50 Book Challenge so far:
Next up: Biggles and the Deep Blue Sea, Captain W.E. Johns
I recently finished the third book of my 50 book challenge for and started a fourth so I thought it was time for an update.
As I’d said previously, my first book was the first part of the Deep Space Nine relaunch series, Mission Gamma which consists of four books so I’ll review the series as a whole when I’ve read all of them. That brings us to book 2.
The Teeth of the Tiger by Tom Clancy was, until very recently, the latest book in Clancy’s ongoing Ryanverse series of novels relating the life of John Patrick ‘Jack’ Ryan. Ryan was a reluctant CIA officer who eventually ended up as President, and I’ve loved all the books up to now. TotT however focuses on his son (Jack Jr.) beginning his own intelligence career at a black ops operation known as The Campus.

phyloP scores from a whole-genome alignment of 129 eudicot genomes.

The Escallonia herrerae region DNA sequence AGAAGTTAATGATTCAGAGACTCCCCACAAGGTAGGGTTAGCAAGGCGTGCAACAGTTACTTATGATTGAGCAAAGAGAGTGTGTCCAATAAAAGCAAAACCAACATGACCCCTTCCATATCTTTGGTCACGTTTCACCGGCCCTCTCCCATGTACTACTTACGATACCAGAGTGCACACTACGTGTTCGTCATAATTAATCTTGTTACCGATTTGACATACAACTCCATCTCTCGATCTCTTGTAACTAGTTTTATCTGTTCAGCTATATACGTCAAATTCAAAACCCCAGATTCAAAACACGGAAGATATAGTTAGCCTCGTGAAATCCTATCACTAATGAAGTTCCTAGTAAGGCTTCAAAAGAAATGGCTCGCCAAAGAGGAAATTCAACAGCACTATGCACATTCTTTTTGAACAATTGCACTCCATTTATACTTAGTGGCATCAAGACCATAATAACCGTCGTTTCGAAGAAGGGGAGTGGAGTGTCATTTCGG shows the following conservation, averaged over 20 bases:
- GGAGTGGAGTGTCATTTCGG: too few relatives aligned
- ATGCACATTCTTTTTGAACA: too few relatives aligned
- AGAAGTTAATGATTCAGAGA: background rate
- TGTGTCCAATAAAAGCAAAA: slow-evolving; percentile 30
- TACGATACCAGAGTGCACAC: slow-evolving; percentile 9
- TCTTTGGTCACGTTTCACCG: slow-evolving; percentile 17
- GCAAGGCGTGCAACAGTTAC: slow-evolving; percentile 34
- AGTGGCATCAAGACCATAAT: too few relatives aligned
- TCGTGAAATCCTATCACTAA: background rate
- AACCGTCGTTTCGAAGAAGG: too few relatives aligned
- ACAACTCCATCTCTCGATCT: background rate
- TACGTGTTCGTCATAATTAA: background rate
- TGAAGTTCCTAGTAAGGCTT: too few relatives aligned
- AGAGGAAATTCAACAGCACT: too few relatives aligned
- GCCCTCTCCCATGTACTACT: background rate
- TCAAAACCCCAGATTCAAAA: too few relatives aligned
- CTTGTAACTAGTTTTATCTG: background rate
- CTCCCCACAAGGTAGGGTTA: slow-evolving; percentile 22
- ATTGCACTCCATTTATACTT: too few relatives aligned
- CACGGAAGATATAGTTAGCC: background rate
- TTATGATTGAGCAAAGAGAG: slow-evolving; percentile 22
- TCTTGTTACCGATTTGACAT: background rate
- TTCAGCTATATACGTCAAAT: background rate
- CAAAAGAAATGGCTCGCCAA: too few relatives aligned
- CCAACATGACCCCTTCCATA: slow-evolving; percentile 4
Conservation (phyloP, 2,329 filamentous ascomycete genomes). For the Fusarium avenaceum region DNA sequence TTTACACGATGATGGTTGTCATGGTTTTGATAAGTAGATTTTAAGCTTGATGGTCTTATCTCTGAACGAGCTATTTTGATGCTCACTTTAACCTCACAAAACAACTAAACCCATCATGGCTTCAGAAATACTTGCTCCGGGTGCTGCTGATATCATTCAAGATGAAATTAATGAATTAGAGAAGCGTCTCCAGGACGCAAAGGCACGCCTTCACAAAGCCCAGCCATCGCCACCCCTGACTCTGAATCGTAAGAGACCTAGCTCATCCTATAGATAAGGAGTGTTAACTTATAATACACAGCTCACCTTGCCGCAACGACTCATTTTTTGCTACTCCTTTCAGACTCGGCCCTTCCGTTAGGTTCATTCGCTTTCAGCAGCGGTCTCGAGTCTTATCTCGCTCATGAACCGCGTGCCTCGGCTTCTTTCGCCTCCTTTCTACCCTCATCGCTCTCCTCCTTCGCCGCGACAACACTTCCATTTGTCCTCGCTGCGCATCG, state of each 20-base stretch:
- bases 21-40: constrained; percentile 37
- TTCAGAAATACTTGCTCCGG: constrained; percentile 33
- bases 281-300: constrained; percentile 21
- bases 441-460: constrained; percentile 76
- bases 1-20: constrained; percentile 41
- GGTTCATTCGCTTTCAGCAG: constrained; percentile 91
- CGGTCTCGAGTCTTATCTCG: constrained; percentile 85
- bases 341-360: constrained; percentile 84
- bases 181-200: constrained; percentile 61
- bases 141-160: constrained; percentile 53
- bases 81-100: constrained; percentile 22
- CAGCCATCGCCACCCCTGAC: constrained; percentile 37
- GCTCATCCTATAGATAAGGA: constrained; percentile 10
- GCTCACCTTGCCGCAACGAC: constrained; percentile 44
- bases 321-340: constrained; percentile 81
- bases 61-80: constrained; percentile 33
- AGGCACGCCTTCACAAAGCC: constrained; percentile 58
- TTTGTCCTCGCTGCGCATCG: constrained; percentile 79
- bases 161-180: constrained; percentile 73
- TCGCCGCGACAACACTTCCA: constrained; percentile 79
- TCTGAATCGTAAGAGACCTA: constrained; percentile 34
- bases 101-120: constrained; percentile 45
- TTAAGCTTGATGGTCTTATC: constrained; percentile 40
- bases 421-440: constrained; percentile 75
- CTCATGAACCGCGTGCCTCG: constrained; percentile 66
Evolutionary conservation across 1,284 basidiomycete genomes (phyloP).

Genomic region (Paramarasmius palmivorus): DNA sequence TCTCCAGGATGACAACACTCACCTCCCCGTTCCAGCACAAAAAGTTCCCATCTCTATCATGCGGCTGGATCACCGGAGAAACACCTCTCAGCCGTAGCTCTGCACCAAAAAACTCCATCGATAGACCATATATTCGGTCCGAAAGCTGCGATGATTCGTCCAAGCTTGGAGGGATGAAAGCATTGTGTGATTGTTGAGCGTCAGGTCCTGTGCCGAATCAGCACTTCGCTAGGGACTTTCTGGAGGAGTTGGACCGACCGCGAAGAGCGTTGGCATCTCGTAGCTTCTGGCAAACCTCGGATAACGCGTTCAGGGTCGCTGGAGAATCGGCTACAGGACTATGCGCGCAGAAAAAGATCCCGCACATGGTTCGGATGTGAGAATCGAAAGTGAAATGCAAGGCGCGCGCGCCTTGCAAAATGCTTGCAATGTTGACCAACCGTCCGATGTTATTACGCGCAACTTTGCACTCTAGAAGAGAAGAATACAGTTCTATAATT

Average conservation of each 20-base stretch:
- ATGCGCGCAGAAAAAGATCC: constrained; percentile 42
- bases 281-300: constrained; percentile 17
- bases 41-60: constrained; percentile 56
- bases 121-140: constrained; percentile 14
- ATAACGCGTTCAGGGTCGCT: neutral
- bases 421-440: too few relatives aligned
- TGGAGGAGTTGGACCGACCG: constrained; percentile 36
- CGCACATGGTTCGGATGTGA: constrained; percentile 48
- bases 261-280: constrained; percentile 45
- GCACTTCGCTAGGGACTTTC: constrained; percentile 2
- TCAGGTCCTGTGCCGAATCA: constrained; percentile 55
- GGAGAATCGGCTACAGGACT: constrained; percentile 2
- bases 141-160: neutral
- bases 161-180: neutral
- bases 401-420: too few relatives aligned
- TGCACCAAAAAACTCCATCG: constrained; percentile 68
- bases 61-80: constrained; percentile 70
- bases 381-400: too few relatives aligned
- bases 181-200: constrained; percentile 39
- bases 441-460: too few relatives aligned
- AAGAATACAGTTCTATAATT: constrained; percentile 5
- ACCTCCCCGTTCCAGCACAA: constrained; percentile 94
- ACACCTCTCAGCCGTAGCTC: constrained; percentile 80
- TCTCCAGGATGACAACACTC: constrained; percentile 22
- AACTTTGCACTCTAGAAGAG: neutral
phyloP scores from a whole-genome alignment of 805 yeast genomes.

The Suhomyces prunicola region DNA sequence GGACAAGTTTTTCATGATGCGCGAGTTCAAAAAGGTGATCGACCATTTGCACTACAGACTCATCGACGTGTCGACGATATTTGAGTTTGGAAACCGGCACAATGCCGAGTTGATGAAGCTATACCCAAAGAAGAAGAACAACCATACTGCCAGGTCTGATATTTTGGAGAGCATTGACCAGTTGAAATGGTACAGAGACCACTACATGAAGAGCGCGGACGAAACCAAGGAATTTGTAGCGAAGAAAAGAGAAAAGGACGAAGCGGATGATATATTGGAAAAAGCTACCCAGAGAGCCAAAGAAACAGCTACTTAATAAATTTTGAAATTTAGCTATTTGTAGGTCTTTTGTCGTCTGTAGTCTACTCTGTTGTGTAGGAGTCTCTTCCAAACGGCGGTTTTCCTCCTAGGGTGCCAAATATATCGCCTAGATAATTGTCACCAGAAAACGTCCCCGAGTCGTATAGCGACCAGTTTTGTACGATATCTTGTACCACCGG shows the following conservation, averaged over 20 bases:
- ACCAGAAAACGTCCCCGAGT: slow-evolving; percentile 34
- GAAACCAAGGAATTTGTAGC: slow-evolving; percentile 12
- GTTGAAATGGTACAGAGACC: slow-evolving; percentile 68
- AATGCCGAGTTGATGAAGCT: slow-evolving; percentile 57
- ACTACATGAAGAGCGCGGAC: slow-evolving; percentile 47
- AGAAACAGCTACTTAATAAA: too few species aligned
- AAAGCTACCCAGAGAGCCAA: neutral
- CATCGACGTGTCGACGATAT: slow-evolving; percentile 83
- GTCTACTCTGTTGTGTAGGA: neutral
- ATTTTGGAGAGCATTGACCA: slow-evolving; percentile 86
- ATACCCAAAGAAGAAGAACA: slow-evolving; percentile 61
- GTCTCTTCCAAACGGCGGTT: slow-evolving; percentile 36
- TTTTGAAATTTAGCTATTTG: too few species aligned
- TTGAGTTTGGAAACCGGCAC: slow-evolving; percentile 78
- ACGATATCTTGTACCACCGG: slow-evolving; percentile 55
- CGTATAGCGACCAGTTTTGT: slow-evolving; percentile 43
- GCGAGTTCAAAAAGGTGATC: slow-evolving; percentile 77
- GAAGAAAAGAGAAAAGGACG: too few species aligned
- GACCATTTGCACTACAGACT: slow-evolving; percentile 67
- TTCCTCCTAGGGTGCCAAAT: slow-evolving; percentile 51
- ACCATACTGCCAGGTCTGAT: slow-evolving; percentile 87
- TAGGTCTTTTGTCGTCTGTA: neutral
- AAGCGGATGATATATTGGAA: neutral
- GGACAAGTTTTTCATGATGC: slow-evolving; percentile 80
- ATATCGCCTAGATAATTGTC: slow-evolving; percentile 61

The whole Jack Ryan Jr. concept was my first clue that this novel would be a departure from the norm. I read this on kindle but I looked at the book in the shop when it came out and I was struck by how much shorter it was than his normal books. They bound it up in a large book to make it look good on the shelf with the others, but the type size and margins are both much larger than average so I’d say it’s about half the length of your average Ryanverse book.